At 39 minutes ‘Le noise’ is a brief affair, but given the densely sounds contained within that’s probably a good thing. On offer are eight tracks of varying vintage (much like ‘Chrome dreams II’. Young has once again plundered his unreleased back catalogue for inspiration) that rattle out of the speakers with a raw energy that few singer/songwriters could match. Opening gambit ‘walk with me’ is a prime example. Branded by one critic as ‘unlistenable’ it swells out of a miasma of pure Young guitar – that same wonderful tone that set hairs on the back of the neck a-tingling on ‘ordinary people’ – before Young’s feline howl breaks the static and the electric sparks flying are unmistakable; this is Young in top, confrontational form and the fact that this is just one man and a guitar is all too easily forgotten thanks to clever use of effects and Young’s electric, attention grabbing performance. His guitar howls, roars and spits while the man himself sings better than ever, perhaps aware that shorn of a backing band he can’t afford to slack off on the vocal front. As the track fades off into a wall of ear-drum damaging feedback it’s hard not to rejoice that the Neil Young who doused listeners in thirty minutes of feedback with ‘Arc’ is standing front and centre with a malicious grin on his face and a glint in his eye. And that’s only the first track. ‘Sign of love’ is rather more traditional in outlook, recalling the wounded howl of ‘Tonight’s the night’ via the grizzled distortion of ‘Sleeps with angels’ and once again you’re left in awe that one man can make so much noise. ‘Someone gonna rescue you’ is another gem with an insistent melody and the effects rack of famed producer Daniel Lanois allowing Young’s guitar to sound somewhere between an instrument of raging rock and a pump organ allowing a rhythmic sensibility to seep in despite the complete absence of percussion of any kind.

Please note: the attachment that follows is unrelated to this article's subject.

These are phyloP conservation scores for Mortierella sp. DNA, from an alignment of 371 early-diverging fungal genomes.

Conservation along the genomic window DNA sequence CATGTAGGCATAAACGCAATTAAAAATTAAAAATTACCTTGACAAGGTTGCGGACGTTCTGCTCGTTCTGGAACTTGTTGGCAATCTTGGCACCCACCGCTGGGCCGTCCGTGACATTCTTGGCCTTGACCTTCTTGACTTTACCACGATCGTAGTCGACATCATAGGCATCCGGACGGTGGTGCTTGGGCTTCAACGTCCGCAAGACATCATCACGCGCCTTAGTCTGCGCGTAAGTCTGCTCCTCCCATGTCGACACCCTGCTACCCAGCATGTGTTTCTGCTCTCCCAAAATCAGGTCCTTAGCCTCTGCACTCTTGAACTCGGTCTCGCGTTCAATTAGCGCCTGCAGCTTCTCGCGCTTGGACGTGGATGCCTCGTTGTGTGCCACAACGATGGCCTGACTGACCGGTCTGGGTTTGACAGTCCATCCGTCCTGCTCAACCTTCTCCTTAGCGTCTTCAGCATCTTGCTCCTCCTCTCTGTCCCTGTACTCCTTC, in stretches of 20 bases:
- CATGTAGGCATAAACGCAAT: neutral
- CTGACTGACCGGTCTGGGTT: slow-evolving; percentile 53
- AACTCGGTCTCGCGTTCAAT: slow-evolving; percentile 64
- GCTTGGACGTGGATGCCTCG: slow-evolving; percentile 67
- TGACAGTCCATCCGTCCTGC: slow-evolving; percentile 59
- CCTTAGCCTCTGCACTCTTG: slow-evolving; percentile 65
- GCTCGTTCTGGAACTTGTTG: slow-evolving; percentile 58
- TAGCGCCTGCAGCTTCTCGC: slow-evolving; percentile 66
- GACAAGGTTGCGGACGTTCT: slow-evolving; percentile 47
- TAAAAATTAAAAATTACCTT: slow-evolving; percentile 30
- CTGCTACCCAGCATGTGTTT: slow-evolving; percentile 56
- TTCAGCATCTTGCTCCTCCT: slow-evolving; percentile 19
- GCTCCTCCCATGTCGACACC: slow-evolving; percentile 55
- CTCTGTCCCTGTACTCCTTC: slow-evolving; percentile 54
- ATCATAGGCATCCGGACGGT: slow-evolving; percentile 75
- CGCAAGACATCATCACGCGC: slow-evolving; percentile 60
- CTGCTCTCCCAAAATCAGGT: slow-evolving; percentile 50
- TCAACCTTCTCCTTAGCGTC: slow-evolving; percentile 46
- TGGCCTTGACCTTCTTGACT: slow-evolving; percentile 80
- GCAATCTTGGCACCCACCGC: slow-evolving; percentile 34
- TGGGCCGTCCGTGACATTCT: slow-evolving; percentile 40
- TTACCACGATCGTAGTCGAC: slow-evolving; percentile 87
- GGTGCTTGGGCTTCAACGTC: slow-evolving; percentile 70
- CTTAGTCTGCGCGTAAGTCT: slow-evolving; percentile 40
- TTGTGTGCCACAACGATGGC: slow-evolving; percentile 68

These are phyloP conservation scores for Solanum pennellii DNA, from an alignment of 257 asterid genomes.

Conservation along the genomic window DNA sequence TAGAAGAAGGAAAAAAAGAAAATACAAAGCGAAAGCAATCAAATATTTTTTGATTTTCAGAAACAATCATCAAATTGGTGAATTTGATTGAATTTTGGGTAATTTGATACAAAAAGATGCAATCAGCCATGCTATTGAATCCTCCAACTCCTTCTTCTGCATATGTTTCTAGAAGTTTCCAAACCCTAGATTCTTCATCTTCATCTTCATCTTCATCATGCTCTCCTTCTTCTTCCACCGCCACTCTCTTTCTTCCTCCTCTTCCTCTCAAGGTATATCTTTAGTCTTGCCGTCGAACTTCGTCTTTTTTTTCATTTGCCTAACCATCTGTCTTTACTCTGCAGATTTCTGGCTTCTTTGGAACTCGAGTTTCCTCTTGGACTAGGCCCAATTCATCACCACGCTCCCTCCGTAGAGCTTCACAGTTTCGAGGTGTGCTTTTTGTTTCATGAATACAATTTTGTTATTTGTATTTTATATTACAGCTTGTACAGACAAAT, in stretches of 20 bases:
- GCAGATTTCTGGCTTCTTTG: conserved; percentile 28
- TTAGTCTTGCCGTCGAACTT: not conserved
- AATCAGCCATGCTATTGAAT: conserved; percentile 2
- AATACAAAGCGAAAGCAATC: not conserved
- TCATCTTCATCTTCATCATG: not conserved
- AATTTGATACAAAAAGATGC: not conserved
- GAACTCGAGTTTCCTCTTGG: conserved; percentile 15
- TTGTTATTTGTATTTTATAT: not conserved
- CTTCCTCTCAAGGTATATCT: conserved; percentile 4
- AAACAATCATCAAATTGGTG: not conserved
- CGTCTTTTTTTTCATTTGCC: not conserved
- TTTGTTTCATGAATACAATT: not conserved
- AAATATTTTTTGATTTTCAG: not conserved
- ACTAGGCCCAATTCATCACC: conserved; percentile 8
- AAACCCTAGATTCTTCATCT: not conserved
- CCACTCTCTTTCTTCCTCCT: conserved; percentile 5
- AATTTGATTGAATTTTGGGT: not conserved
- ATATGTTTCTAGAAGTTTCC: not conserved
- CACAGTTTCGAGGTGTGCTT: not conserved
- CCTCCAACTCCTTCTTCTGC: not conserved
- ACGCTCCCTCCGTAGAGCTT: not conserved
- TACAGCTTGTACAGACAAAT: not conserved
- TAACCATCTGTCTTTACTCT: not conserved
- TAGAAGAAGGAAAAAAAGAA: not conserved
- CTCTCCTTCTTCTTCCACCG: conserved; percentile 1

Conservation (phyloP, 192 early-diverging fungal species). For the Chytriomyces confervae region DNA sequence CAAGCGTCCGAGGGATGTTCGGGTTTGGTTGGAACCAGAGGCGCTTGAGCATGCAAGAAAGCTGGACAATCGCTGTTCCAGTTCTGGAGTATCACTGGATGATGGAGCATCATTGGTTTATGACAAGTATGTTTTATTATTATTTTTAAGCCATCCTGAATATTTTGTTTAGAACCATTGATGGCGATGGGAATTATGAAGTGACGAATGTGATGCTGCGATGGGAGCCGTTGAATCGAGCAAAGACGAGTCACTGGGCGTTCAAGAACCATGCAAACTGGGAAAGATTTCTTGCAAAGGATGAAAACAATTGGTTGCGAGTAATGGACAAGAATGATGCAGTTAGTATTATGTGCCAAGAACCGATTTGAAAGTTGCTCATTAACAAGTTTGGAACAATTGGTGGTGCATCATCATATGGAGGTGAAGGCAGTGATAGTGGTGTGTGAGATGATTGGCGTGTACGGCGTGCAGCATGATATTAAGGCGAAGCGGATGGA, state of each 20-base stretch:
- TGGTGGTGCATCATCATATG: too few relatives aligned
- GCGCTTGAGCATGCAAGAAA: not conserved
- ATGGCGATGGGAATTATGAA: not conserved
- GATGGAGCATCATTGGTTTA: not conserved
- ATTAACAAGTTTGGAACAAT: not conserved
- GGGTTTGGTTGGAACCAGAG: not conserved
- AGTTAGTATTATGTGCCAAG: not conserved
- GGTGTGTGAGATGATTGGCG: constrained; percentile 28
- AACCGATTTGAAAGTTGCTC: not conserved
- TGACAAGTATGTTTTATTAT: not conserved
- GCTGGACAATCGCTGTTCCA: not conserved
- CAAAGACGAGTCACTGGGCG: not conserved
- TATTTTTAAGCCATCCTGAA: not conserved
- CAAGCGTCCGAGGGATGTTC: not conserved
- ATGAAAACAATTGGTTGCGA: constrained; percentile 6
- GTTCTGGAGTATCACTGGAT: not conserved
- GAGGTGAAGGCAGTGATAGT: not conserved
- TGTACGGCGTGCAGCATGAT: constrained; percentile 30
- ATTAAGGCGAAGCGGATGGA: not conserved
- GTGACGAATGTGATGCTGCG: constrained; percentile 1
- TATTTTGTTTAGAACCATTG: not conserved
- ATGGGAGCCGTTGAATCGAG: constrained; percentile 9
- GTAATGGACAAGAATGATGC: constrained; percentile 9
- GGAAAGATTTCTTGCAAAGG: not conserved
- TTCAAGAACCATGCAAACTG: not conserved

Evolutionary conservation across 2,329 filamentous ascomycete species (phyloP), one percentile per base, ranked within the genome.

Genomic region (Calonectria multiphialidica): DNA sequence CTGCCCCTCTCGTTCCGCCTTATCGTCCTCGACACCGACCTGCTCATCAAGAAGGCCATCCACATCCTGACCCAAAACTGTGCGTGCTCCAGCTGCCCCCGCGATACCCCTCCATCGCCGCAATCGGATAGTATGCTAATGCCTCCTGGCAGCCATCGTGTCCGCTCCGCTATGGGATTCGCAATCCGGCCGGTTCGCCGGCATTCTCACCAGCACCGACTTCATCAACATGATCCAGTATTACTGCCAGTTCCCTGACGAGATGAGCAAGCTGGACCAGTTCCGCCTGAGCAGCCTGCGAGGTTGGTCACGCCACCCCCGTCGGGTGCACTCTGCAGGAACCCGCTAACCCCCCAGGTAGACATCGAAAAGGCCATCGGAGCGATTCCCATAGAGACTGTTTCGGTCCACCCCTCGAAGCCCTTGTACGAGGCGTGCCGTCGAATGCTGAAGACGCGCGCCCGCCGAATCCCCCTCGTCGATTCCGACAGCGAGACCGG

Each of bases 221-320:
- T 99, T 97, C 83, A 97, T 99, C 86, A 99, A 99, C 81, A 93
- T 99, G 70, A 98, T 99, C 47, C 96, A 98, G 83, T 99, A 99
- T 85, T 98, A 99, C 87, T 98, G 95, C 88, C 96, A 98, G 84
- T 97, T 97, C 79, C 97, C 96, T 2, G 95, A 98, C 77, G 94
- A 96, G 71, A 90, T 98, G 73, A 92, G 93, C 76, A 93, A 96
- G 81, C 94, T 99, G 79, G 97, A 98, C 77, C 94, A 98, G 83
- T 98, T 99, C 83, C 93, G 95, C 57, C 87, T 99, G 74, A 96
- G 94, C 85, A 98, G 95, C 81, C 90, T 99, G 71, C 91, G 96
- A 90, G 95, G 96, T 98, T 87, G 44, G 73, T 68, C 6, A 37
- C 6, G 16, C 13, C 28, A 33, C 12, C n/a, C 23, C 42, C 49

Having scared off its detractors with a consistent barrage of distorted guitar the album shifts gear to the acoustic beauty of ‘Love and war’ which stands as a lament that seems to be largely about Young’s own career as a musician and political commentator. It’s one of his finest works both emotionally and musically and in one song he captures everything that he wanted to say on the ‘living with war’ album in a truly elegant five and a half minutes. “Angry world” underlines its theme with one of the heaviest riffs Young has ever written while his voice echoes around the spaces where a band would normally be. The effect is slightly unsettling, while the droning feedback that closes the song is pure Sonic Youth – a notion that Young would undoubtedly take as a compliment. ‘Hitchhiker’ is better still – a wonderful track that recalls the electric lament of ‘hey hey, my my (into the black) with a chorus that rages with a white hot intensity while Young revisits the piles of drugs that have popped up over the course of his lengthy career.